But it is not that simple. Large investment companies are part of a complex web of financial organizations; their clients are giant pension funds, sovereign wealth funds and other investment managers, and these clients expect their assets to be managed prudently through balanced equity portfolios that follow wealth of their benchmark stock market indices.

Such expectations mean that many large asset managers believe their hands are tied to a large extent and cannot take divestment action unless the boards of their institutional clients are themselves. prepared to accept such drastic action for the benefit of the planet or society. We think that’s unlikely to happen until corporate boards are less male, pale and outdated, and much more representative of the community in which they operate.

However, while we accept that outright divestment has its challenges, we believe there is much more that these asset managers could do to publicly name and blame companies where change is not happening. By making their commitment known in the public eye, these asset managers could begin to rebuild trust with activists and the wider community who are fed up with the relentless greenwashing.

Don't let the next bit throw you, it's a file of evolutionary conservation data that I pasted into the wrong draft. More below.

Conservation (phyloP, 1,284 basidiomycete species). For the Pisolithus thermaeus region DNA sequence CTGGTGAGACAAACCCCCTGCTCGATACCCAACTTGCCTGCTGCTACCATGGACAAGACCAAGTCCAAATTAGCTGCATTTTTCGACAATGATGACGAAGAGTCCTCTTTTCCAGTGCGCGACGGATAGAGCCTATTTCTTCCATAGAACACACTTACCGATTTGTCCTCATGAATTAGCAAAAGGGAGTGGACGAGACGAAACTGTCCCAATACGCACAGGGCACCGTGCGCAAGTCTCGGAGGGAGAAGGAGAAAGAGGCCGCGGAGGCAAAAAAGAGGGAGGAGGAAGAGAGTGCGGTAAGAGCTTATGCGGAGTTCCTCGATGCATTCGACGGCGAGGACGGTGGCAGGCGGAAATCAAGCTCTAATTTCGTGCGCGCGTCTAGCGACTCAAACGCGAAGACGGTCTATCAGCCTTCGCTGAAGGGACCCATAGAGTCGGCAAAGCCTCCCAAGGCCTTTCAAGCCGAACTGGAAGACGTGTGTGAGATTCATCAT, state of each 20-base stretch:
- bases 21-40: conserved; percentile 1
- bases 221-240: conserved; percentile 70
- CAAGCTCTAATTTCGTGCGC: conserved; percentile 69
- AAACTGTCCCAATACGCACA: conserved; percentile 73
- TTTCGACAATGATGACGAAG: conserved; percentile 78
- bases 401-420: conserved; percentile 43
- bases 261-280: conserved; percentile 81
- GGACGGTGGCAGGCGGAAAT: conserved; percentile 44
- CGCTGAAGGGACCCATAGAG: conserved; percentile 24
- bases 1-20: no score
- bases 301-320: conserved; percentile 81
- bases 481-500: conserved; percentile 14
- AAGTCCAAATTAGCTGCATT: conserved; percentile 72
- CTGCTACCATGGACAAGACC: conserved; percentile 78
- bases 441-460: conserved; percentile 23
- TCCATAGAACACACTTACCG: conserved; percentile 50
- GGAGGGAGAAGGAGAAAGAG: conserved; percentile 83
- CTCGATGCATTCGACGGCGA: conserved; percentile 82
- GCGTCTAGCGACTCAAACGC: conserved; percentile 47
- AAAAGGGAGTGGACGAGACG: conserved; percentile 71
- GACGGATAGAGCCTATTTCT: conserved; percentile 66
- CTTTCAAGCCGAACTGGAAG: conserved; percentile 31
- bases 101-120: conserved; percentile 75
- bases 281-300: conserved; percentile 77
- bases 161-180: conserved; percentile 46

Vanguard and Blackrock are Coca-Cola’s second and third largest shareholders. So why don’t they publicly demand that Coca-Cola get rid of plastic bottles within three years rather than let Coca-Cola’s head of sustainability off the hook by stating that Coca-Cola has not intending to stop using plastic and stating that consumers prefer this. By the way, that statement was one of the most absurd things I have ever heard in my life!